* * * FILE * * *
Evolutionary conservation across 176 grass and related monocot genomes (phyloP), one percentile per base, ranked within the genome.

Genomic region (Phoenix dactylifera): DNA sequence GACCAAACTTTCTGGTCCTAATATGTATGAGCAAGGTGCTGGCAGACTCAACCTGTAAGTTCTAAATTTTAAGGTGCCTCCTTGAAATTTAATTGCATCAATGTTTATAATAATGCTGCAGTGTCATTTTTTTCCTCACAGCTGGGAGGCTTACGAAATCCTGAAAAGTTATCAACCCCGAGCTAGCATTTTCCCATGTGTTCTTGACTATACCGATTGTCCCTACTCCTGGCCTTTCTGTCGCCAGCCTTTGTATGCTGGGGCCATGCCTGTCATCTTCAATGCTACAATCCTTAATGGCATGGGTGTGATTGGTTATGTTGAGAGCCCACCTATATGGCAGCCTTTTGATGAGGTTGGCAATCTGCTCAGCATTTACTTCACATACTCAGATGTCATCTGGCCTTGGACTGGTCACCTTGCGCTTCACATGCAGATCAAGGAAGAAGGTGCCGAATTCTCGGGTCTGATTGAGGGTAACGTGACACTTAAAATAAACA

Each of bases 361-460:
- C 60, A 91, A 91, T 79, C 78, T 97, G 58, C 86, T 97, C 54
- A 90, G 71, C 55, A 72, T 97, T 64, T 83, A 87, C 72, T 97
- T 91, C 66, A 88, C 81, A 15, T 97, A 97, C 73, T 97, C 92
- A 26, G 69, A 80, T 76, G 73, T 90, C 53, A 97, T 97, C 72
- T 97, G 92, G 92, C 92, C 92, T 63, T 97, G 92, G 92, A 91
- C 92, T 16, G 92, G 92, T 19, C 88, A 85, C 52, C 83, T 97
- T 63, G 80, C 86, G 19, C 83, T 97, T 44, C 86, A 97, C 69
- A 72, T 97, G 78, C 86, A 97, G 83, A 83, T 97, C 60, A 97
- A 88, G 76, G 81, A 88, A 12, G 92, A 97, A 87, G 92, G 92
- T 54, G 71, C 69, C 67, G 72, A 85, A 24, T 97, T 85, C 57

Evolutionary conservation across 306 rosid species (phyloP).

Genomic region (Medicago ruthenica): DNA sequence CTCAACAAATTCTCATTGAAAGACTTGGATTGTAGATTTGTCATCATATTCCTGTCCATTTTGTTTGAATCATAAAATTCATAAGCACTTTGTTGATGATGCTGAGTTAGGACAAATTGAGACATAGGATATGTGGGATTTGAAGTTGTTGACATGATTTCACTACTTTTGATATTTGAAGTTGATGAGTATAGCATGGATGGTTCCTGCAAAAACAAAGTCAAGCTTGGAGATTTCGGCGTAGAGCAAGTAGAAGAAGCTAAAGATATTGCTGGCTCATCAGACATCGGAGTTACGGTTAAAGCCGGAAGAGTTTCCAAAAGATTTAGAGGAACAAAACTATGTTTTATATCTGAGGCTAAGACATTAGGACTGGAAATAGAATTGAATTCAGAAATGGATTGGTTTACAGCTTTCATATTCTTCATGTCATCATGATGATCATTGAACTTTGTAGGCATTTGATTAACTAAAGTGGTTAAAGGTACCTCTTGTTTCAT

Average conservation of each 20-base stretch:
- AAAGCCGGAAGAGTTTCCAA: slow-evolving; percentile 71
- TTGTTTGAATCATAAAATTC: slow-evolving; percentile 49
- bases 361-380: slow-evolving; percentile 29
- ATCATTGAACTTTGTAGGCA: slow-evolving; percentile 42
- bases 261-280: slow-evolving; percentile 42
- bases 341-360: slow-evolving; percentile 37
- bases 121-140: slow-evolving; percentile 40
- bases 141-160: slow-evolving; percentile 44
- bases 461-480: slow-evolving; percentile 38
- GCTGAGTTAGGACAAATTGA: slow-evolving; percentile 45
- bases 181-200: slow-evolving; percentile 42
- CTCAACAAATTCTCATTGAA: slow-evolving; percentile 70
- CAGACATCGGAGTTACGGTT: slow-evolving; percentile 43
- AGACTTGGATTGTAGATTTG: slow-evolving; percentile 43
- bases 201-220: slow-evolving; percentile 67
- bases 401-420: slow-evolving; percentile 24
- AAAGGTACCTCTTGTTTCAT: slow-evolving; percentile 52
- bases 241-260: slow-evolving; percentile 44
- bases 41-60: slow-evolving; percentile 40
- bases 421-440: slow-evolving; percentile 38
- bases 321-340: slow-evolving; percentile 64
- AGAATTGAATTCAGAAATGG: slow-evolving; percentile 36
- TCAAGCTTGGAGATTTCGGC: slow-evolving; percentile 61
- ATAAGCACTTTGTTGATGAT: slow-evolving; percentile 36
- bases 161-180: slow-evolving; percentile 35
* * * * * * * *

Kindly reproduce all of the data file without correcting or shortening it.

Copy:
Evolutionary conservation across 176 grass and related monocot genomes (phyloP), one percentile per base, ranked within the genome.

Genomic region (Phoenix dactylifera): DNA sequence GACCAAACTTTCTGGTCCTAATATGTATGAGCAAGGTGCTGGCAGACTCAACCTGTAAGTTCTAAATTTTAAGGTGCCTCCTTGAAATTTAATTGCATCAATGTTTATAATAATGCTGCAGTGTCATTTTTTTCCTCACAGCTGGGAGGCTTACGAAATCCTGAAAAGTTATCAACCCCGAGCTAGCATTTTCCCATGTGTTCTTGACTATACCGATTGTCCCTACTCCTGGCCTTTCTGTCGCCAGCCTTTGTATGCTGGGGCCATGCCTGTCATCTTCAATGCTACAATCCTTAATGGCATGGGTGTGATTGGTTATGTTGAGAGCCCACCTATATGGCAGCCTTTTGATGAGGTTGGCAATCTGCTCAGCATTTACTTCACATACTCAGATGTCATCTGGCCTTGGACTGGTCACCTTGCGCTTCACATGCAGATCAAGGAAGAAGGTGCCGAATTCTCGGGTCTGATTGAGGGTAACGTGACACTTAAAATAAACA

Each of bases 361-460:
- C 60, A 91, A 91, T 79, C 78, T 97, G 58, C 86, T 97, C 54
- A 90, G 71, C 55, A 72, T 97, T 64, T 83, A 87, C 72, T 97
- T 91, C 66, A 88, C 81, A 15, T 97, A 97, C 73, T 97, C 92
- A 26, G 69, A 80, T 76, G 73, T 90, C 53, A 97, T 97, C 72
- T 97, G 92, G 92, C 92, C 92, T 63, T 97, G 92, G 92, A 91
- C 92, T 16, G 92, G 92, T 19, C 88, A 85, C 52, C 83, T 97
- T 63, G 80, C 86, G 19, C 83, T 97, T 44, C 86, A 97, C 69
- A 72, T 97, G 78, C 86, A 97, G 83, A 83, T 97, C 60, A 97
- A 88, G 76, G 81, A 88, A 12, G 92, A 97, A 87, G 92, G 92
- T 54, G 71, C 69, C 67, G 72, A 85, A 24, T 97, T 85, C 57

Evolutionary conservation across 306 rosid species (phyloP).

Genomic region (Medicago ruthenica): DNA sequence CTCAACAAATTCTCATTGAAAGACTTGGATTGTAGATTTGTCATCATATTCCTGTCCATTTTGTTTGAATCATAAAATTCATAAGCACTTTGTTGATGATGCTGAGTTAGGACAAATTGAGACATAGGATATGTGGGATTTGAAGTTGTTGACATGATTTCACTACTTTTGATATTTGAAGTTGATGAGTATAGCATGGATGGTTCCTGCAAAAACAAAGTCAAGCTTGGAGATTTCGGCGTAGAGCAAGTAGAAGAAGCTAAAGATATTGCTGGCTCATCAGACATCGGAGTTACGGTTAAAGCCGGAAGAGTTTCCAAAAGATTTAGAGGAACAAAACTATGTTTTATATCTGAGGCTAAGACATTAGGACTGGAAATAGAATTGAATTCAGAAATGGATTGGTTTACAGCTTTCATATTCTTCATGTCATCATGATGATCATTGAACTTTGTAGGCATTTGATTAACTAAAGTGGTTAAAGGTACCTCTTGTTTCAT

Average conservation of each 20-base stretch:
- AAAGCCGGAAGAGTTTCCAA: slow-evolving; percentile 71
- TTGTTTGAATCATAAAATTC: slow-evolving; percentile 49
- bases 361-380: slow-evolving; percentile 29
- ATCATTGAACTTTGTAGGCA: slow-evolving; percentile 42
- bases 261-280: slow-evolving; percentile 42
- bases 341-360: slow-evolving; percentile 37
- bases 121-140: slow-evolving; percentile 40
- bases 141-160: slow-evolving; percentile 44
- bases 461-480: slow-evolving; percentile 38
- GCTGAGTTAGGACAAATTGA: slow-evolving; percentile 45
- bases 181-200: slow-evolving; percentile 42
- CTCAACAAATTCTCATTGAA: slow-evolving; percentile 70
- CAGACATCGGAGTTACGGTT: slow-evolving; percentile 43
- AGACTTGGATTGTAGATTTG: slow-evolving; percentile 43
- bases 201-220: slow-evolving; percentile 67
- bases 401-420: slow-evolving; percentile 24
- AAAGGTACCTCTTGTTTCAT: slow-evolving; percentile 52
- bases 241-260: slow-evolving; percentile 44
- bases 41-60: slow-evolving; percentile 40
- bases 421-440: slow-evolving; percentile 38
- bases 321-340: slow-evolving; percentile 64
- AGAATTGAATTCAGAAATGG: slow-evolving; percentile 36
- TCAAGCTTGGAGATTTCGGC: slow-evolving; percentile 61
- ATAAGCACTTTGTTGATGAT: slow-evolving; percentile 36
- bases 161-180: slow-evolving; percentile 35